Modern-day communication is key to the survival of both coin and stamp collecting in the modern day; in fact, some people believe the penchant for traditional methods of communication is costing both hobbies their vitality and visibility.
This pressing issue will be the focus of an April 8 seminar hosted by Trajan Media, publisher of Canadian Coin News and Canadian Stamp News and host of the biannual National Postage Stamp and Coin Show.
Trajan Media Managing Partner Mike Walsh and CCN Consulting Editor Jeff Fournier will spearhead the seminar at the upcoming National Postage Stamp and Coin Show, to be held April 7-8 in Mississauga, Ont. The duo will explain the goals of the emerging network and gather attendees’ input, the basis of which will set the direction for future meetings.
The seminar is aimed at people who are interested in networking with like-minded individuals to enhance their writing, communication and marketing skills for the betterment of both hobbies. It is open to anyone—no matter what interests they hold—and can include writers, photographers, public relations professionals, marketing and social media managers, community managers and more.
“One thing that we feel is always important is for clubs and organizations to promote the hobby every way possible, and this is an opportunity for individuals who write for their club newsletter or who are involved with the marketing of their club to get together with others and develop and share best practices with how to best promote the hobby to existing and new collectors,” said Walsh.
“As publishers of Canadian Coin News and Canadian Stamp News, we’re already connected with a large group of philatelic and numismatic writers, so we see this as an opportunity to reach out to that group, and beyond, to provide a network of people with one thing in common, and that’s writing about and marketing their hobby,” he said, although the new network will “go beyond just writing,” he added.
The goal is to hold seminars at each National Postage Stamp and Coin Show and other hobby conventions, including the Royal Canadian Numismatic Association. The seminars will focus on how current collectors can promote their passion within the hobby as well as to new collectors; however, they will also explore other avenues of communication with media outside the hobby.
“This is an opportunity for us to look for the challenges our hobbies are currently facing—but also the opportunities—and through this network develop strategies to enhance the overall strength and visibility of our hobbies,” said Walsh, who added the network will not be limited to philatelists and numismatists.
“If there are writers and marketers involved in other hobbies, they certainly will be welcomed because the whole focus is providing a network of sharing best practices.”
ALL ABOUT COMMUNICATION
Fournier said the organization is “all about communication in the broadest sense,” which can include promoters, marketers, speakers and presenters, designers, branders, photographers and more.
“It encompasses any way of communicating. It will be a group where the folks who are involved could be discussing writing techniques and bouncing some ideas off each other, but it’s also for marketing ideas for your club—or even your business, if you’re a dealer.”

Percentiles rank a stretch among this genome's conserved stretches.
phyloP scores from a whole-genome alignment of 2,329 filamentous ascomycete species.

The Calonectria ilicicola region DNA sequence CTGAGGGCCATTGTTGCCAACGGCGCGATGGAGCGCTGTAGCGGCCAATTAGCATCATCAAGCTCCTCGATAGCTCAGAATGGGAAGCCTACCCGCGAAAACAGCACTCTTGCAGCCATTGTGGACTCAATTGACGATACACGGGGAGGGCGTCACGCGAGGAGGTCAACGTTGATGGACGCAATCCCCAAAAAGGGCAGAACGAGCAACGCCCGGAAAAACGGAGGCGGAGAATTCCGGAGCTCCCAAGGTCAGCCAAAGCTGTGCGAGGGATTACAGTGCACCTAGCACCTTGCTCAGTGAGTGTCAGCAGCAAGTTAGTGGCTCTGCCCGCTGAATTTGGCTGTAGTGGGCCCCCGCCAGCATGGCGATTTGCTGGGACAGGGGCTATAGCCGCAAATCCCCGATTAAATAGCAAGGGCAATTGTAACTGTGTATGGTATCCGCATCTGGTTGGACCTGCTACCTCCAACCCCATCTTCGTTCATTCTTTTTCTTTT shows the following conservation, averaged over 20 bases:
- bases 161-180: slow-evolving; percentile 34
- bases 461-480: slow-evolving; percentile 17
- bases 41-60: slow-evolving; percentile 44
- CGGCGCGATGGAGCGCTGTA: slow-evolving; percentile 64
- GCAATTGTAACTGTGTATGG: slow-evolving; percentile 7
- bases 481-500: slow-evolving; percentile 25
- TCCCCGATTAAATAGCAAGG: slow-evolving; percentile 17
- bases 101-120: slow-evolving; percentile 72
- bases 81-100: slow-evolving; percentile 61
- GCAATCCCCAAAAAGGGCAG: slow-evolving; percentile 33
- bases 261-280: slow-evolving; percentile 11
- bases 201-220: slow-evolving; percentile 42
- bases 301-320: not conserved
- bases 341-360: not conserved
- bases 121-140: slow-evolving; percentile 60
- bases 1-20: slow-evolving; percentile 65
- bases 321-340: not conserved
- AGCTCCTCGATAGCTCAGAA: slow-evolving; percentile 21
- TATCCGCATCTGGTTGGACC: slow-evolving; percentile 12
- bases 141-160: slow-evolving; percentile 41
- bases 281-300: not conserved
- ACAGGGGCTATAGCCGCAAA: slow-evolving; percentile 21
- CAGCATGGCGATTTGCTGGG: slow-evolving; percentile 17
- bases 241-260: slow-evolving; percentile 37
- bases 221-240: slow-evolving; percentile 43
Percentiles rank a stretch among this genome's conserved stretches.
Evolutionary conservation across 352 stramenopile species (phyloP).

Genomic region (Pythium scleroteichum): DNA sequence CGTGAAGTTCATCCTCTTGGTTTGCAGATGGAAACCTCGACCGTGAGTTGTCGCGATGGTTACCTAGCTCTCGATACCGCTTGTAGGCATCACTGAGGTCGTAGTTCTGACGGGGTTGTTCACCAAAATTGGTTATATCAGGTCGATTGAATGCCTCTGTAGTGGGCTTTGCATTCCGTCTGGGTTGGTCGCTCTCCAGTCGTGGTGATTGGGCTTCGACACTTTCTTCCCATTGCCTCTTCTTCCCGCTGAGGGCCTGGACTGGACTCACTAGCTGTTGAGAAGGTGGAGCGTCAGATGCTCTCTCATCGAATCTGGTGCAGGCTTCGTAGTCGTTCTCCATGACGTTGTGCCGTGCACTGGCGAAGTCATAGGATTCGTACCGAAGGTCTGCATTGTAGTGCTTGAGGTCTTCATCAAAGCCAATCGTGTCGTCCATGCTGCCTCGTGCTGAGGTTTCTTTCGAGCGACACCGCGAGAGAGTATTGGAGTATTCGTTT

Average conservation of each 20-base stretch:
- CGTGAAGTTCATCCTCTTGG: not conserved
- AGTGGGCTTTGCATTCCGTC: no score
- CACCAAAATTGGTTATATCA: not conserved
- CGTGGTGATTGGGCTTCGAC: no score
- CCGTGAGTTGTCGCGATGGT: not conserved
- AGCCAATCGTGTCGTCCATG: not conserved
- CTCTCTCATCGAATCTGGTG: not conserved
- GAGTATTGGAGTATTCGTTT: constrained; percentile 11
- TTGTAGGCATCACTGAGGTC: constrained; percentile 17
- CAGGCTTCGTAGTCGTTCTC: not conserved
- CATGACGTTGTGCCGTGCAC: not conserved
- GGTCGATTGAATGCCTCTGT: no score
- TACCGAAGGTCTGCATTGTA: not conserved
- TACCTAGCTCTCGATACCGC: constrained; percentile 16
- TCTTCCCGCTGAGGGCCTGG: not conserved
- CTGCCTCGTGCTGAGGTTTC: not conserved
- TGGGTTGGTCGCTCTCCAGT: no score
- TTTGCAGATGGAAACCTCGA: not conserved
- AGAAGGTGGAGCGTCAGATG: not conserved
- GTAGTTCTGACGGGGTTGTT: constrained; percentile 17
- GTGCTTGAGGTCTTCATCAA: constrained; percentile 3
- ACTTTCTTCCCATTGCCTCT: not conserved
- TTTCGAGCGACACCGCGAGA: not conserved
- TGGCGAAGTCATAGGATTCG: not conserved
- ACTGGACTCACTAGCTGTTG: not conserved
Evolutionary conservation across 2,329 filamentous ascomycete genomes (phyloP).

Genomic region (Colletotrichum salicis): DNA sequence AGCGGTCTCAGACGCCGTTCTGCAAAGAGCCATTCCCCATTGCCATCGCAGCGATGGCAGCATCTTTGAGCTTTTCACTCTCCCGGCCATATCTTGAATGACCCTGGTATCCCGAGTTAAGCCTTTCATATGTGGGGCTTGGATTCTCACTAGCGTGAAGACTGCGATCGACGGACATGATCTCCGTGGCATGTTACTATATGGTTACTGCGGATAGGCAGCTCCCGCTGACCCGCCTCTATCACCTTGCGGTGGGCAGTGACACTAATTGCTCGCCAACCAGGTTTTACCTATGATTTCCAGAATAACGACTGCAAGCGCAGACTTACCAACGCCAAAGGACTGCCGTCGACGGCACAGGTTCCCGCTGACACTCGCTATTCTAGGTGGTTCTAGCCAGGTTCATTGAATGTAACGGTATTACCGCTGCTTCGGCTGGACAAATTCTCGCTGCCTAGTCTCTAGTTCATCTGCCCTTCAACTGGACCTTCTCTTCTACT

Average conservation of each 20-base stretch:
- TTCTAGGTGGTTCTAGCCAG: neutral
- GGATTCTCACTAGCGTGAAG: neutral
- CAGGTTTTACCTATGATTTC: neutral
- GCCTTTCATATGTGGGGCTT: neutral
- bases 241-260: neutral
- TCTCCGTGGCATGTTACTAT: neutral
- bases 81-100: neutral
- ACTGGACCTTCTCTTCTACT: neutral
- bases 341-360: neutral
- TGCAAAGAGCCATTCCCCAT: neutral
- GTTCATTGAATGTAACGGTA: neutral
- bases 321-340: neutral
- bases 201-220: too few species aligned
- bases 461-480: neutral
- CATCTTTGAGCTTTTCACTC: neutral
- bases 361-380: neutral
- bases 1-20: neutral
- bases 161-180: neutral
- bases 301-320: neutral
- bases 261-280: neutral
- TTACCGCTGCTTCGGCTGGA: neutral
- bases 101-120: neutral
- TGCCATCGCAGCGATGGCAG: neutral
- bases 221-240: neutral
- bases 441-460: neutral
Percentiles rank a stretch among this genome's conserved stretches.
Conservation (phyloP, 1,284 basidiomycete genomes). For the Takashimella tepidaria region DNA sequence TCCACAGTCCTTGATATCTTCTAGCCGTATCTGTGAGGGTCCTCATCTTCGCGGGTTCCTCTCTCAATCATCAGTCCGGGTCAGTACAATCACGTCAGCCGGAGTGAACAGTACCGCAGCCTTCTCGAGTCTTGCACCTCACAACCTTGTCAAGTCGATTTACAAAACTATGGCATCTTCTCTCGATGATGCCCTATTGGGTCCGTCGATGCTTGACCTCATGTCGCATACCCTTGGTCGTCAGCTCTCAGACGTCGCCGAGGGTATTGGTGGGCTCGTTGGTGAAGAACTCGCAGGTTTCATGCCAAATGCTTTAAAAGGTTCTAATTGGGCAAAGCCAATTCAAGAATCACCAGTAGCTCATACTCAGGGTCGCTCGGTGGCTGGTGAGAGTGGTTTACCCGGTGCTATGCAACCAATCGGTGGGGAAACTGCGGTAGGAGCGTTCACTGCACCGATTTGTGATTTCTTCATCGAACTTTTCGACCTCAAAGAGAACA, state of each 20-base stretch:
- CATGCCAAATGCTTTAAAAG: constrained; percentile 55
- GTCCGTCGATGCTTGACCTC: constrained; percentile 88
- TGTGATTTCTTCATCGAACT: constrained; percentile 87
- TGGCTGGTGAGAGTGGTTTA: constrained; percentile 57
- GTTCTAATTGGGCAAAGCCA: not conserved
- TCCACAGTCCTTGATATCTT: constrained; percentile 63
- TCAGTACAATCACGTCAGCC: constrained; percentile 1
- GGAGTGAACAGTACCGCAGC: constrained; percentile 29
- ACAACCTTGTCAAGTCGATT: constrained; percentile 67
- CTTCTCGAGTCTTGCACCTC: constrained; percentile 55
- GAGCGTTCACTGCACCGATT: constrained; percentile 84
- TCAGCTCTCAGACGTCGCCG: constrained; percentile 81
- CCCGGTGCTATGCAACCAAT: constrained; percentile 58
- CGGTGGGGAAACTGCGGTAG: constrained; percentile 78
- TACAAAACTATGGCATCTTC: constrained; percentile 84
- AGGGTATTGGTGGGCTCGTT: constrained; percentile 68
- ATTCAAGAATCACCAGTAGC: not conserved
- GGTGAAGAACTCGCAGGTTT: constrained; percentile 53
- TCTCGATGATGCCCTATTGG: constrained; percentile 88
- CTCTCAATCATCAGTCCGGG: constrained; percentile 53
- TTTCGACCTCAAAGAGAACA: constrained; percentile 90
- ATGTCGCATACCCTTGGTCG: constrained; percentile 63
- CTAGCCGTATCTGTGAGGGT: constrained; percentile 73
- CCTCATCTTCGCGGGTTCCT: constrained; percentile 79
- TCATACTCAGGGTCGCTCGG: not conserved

Fournier reiterated the need for strong, impactful communication across all media to people within the hobby as well as outside the hobby.
“It’s about getting the word out about the hobby to everyone. It’s all-encompassing and will bring a number of disciplines together. Some people will be writers, others will have an expertise in videos, some in marketing and some in presenting.”
He said the hobby is “lacking cohesiveness” among all the aforementioned disciplines, adding they need to “band together and share our ideas, thoughts and knowledge.”
“Once we have a good thing going, there’s no need for people to reinvent the wheel. I think it’s about making efficient use of our time and resources to get the message out about our hobby.”
SURVIVING IN THE 21st CENTURY
For organizers of the new network, it’s a matter of long-term survival.
“I think, in order for the hobby to survive, we really do have to come up with a co-ordinated means of communicating to the general public and to people in the hobby, too,” said Fournier. “I think we have to move into the 21st century as a hobby. Collecting is an old, old hobby—and of course we’re collecting coins from all areas—but it doesn’t mean as a group that we can’t move into the 21st century in regards to how we get our information out and communicate with others.”
Although its scope and aspirations are broad, the organization will hone in on specific goals following the seminar.
“It’s a matter of getting people involved and finding new people with new ideas and areas of expertise.”
The inaugural session will be held on Sunday, April 8 at 10:30 a.m. Because some people may be unable to attend this inaugural session, interested individuals are invited to participate online through Facebook Live at facebook.com/CanadianCoinNews, or contact Walsh directly at firstname.lastname@example.org.
“They are very welcome to participate,” said Walsh. “We’re not limiting this to just the Canadian market; we’d love to get input from fellow marketers and writers from across the world.”